October 22, 2019
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Bangor makes move to cut back homeless encampment

Callie Ferguson | BDN
Callie Ferguson | BDN
Two Bangor police officers notify a person living in a tent under I-395 that they will need to find another place to live in the next six days, and asks if they need any help finding a city shelter. The city intends to cut back the heavy brush on July 25 in an effort to deter the sprawling encampment from rebuilding.

City crews plan to cut down trees and thick overgrowth near a section of the Bangor waterfront that has long provided obscurity and shelter to a sprawling homeless encampment, city officials said.

The work, which begins Wednesday morning, is aimed at dismantling a longstanding camp of about 40 people that in recent weeks has erupted in a series of violent assaults, arsons and most recently a stabbing Friday night, according to city officials and police.

“It just gets to a point where it gets too dangerous, and you just have to do something,” Dana Wardwell, Bangor’s director of public works, said.

The camp is located along a trail between lower Dutton Street and the Interstate 395 bridge.

In the past, after repeated acts of violence, the city cleared out the people living in the encampment, but before long, they moved back in. Wednesday’s clearing represents the city’s first attempt to stop that from happening, at a time when city officials are brainstorming ways to create more affordable housing — but without an immediate plan to address the people who were displaced.

Rindy Fogler of Bangor Health and Community Services said city officials convened a workgroup two months ago to discuss Bangor’s affordable housing issues, and they’ll likely roll out programming in the fall. But the people affected by Wednesday’s clearing are left with the same options that have historically been available to them — options that previously haven’t stopped them from living outside.

“We struggle with that here. What really is helpful [for them]?” Fogler said. “There’s a lot of agencies and resources for these folks to avail themselves of.” Those services include federal voucher programs and — if they can reserve one — a bed at one of the city’s two homeless shelter or its youth shelter. But some people still don’t use them, or have difficulty navigating that network without the help of someone like a caseworker, she said.

“I think they’ll spring up in another place. I’m just not sure there’s a place to hold that many of them,” Boyd Kronholm, director of the Bangor Area Homeless Shelter on Main Street, said.

The waterfront is home to a portion of the city’s homeless population that has been the most difficult to help and house, Fogler and Kronholm said.

They are people who have been banned from city shelters, usually for violating the rules or endangering others, people whose arrest records or substance use make it difficult for them to secure housing and jobs, or people who shelter workers say prefer the independence of living outside.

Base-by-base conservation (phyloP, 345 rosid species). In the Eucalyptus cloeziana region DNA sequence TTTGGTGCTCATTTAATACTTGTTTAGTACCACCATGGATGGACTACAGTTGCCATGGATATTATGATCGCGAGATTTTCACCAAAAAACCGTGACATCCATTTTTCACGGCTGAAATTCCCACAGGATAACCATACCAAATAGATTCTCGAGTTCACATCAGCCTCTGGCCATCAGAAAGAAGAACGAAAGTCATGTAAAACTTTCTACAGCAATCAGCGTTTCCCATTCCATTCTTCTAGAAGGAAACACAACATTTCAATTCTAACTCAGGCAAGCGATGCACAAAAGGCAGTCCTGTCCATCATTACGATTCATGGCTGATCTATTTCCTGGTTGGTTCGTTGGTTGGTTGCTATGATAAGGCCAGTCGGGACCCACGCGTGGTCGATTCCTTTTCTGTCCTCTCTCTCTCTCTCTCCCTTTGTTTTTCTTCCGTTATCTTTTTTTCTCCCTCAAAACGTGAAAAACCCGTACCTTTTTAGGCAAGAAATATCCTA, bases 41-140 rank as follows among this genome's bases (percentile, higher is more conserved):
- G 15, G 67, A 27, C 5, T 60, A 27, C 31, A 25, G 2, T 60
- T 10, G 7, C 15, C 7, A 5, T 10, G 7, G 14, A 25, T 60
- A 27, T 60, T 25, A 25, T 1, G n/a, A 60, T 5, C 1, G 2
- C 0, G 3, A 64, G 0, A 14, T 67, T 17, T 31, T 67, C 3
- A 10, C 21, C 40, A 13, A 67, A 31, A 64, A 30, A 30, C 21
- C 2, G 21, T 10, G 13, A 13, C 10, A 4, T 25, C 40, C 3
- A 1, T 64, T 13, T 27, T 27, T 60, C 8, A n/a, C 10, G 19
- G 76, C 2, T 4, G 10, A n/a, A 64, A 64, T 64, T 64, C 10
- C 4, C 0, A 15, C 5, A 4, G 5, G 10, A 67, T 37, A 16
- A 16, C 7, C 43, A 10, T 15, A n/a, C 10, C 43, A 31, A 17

Over the past month, police and outreach teams have made sweeps through the encampment, telling people they need to find another place to live by July 24 and handing out fliers. Police have conducted these rounds for years, according to Bangor police Sgt. Wade Betters, making sure to give people weeks of notice to ensure they come up with a plan to find new living arrangements.

Last Wednesday, few were left as a trio of Bangor police walked along the overgrown path that cuts through the waterfront. Officer Daniel Gastia knelt by the side of one man’s tent and asked him if he needed a place to store his belongings and if he knew where the city shelters were located. Officer Jordan Perry wrote the man’s name down, Eric Weyand, on a clipboard.

As the officers walked away, Weyand said he was not surprised to see the police, whom he greeted with an easy familiarity and thanked when they handed him a $5 gift card to a local fast food joint. He left the Hope House shelter in January and has lived outside ever since. He said he survived the winter under a bridge in Brewer and “under a million blankets.”

“I’ve never felt unsafe,” he said. He said he enjoys the family-like community he’s discovered at the waterfront encampment.

But for others, the riverbank is a personal rock bottom, and escaping it doesn’t feel easy.

Adrian McCoomb, 41, said his addiction to drugs has trapped him in a “prison but where you can walk around.” But he doesn’t walk far from his camp, where he can get a fix if he needs one to stave off his withdrawal symptoms. He said he lost his most recent apartment when he spent his money on drugs.

His plan after leaving the river isn’t to find a shelter, he said. “If I don’t go to detox, I’ll end up dead,” he said.

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Correction: An earlier version of this report misspelled Eric Weyand’s name.


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